Google has responded to a letter from the House Committee on Energy and Commerce which wrote asking what action the company had taken over its harvesting of private Wi-Fi data. The online advertising and search giant said it was unable to tell the committee how many networks it had stored payload data from, or how many US …
I have a question...
Why is the collection of SSIDs and MAC addresses of networks which have been purposely set as "secure" and to not broadcast said SSID, not illegal?
If I set up a 3-foot high fence around my yard with a sign that says "private, keep out," surely it is no excuse to jump this fence just because it is physically possible to do so, right?
Because anyone can SEE a fence - and not jump it. Anyone can SEE WiFi traffic, and not do anything with it. An SSID is only revealed if something issues a probe for it, whilst it's being looked at, thus tying the MAC to the ESSID request.
Your analogy is akin to being nicked for hearing someone else talking in the same room - you could tell their sex, age and position in the room, without listening to what they said....
if you set up an x-foot tall fence that saud "private, keep out," then Google could still hover a spy-cam over it and post all the pictures it finds online for the world to see.
At least in the US.
Do no what now?
A better analogy is a delivery company photographing front gates/doors to help delivery only to catch a glimpse into a places because the front door was open.
No they should not have stored the data, but then again, no deliberate attempt to enter private networks was made.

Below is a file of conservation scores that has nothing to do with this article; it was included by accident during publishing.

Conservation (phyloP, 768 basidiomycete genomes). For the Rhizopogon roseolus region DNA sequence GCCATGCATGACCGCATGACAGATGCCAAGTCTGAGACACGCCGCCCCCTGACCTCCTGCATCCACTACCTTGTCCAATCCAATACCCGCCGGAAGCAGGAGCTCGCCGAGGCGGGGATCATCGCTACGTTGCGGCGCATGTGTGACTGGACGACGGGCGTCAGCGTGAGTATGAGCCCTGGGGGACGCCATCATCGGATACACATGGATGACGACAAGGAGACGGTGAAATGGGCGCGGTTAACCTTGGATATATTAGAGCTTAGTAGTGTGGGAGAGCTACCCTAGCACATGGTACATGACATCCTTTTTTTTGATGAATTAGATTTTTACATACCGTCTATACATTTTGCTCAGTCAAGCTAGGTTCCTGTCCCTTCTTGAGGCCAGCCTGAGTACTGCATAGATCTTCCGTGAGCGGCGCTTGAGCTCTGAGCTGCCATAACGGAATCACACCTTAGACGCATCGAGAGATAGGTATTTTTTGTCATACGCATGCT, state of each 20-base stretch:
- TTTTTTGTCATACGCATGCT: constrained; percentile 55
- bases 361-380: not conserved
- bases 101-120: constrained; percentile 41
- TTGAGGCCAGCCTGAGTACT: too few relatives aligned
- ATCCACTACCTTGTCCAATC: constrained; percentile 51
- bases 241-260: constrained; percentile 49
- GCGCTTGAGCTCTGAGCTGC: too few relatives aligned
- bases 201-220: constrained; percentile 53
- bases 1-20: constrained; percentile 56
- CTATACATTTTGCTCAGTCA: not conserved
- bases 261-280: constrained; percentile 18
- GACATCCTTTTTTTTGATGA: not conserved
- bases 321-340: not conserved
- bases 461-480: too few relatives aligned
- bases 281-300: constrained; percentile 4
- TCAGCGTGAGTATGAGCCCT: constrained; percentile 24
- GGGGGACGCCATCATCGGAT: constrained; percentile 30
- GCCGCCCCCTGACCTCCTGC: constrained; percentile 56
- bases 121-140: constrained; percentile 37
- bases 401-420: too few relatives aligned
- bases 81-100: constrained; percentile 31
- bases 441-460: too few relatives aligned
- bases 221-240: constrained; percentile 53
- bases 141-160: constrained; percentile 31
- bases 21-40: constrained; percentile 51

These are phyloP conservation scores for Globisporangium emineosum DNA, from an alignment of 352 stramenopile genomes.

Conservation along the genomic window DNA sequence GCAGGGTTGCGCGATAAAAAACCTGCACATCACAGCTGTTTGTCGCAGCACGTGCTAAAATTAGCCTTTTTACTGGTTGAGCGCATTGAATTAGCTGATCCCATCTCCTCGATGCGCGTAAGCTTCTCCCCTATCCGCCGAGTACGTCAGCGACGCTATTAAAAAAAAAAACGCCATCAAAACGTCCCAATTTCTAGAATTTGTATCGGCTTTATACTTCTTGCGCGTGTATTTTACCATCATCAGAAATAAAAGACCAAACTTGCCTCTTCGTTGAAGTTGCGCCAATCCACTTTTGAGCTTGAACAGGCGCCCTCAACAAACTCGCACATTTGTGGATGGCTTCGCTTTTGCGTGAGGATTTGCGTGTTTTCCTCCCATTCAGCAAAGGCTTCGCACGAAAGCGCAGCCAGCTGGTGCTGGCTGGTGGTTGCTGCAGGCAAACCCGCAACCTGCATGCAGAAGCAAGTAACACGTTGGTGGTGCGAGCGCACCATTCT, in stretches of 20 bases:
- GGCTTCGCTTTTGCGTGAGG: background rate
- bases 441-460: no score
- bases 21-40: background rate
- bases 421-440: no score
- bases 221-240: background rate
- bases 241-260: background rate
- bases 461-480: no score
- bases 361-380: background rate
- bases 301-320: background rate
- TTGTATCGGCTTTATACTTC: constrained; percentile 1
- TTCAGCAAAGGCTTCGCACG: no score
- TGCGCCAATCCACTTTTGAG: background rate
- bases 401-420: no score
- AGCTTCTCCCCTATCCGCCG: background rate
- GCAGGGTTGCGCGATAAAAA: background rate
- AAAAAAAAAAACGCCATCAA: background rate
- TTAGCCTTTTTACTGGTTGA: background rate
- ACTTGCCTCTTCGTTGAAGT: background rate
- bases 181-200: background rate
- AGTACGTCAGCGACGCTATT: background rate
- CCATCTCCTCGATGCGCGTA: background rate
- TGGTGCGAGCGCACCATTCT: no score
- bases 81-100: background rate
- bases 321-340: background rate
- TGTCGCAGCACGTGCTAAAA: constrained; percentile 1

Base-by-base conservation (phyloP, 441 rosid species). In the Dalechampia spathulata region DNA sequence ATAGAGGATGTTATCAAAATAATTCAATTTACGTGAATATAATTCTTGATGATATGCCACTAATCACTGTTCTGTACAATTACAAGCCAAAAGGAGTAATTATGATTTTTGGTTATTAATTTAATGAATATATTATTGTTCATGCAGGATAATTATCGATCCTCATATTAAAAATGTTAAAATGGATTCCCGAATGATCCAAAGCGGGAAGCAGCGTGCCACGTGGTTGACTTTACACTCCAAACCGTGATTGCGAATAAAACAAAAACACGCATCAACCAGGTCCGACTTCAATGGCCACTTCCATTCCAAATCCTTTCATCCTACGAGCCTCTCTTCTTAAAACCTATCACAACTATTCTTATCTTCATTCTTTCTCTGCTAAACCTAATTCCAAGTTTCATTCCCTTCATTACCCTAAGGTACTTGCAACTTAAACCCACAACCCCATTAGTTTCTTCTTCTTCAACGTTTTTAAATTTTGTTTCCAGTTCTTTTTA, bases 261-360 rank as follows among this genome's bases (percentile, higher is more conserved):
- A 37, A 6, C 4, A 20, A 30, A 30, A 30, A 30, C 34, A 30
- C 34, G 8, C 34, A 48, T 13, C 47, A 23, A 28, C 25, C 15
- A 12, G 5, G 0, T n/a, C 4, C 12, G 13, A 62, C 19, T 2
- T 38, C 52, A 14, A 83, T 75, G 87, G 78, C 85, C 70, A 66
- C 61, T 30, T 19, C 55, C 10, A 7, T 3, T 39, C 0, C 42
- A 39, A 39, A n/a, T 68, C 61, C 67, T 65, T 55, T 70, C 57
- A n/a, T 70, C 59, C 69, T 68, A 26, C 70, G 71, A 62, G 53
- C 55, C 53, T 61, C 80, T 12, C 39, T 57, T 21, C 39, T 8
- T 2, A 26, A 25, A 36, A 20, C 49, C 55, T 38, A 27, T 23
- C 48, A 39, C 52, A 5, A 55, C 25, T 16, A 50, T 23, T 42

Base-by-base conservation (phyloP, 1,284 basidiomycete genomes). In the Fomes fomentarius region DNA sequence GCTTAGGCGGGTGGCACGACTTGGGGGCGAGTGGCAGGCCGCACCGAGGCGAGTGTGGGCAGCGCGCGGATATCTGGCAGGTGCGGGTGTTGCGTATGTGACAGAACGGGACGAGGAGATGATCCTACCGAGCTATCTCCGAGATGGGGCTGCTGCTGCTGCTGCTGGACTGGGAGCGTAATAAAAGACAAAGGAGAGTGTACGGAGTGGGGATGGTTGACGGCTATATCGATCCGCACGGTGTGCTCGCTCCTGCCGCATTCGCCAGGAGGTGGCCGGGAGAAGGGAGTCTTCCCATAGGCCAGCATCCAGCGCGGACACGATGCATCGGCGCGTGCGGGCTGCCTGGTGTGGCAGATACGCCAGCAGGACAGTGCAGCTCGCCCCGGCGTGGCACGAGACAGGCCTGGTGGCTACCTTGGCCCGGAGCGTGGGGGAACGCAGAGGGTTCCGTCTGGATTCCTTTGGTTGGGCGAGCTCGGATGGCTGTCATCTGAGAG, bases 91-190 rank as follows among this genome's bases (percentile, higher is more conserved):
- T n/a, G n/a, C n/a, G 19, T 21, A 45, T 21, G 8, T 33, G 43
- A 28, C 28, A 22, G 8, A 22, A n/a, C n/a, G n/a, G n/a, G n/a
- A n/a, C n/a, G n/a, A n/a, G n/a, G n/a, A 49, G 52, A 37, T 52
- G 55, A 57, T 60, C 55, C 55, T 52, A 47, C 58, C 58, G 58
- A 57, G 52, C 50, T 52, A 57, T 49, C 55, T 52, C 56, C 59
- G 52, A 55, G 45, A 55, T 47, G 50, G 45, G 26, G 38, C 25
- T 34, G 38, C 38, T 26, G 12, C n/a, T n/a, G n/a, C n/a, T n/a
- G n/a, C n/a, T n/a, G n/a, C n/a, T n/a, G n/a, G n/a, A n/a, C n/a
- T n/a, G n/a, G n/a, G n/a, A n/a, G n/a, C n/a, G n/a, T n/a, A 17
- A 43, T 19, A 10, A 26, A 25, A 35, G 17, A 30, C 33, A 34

I'm not talking about the payload data, I'm talking about the headers.
If I *specifically* configured my network to be secure and to *not* broadcast the SSID publicly, doesn't that at least show my intent to maintain some privacy? Why is it then legal for someone to still analyse the packets of the transmission to extract the SSID from the headers?
That's why I made the analogy: the fence is 3-foot high but clearly has a sign stating the privacy intentions. It shouldn't be an excuse to jump it just because it is physically possible, when it is clearly stated that you are not welcome to do so.
Phsical VS. Virtual
I mean one could argue that and I can see why and how. The fact remains this is more of virtual intrusion. I think a better analogy would be you have a sign saying private keep out but you don't have your blinds shut so you can still see in...sort of.
I believe the analogy of physically jumping the fence is more accurate to the analogy of Google cracking WPA or WEP keys. which they didn't. All they did was capture available broadcast information.
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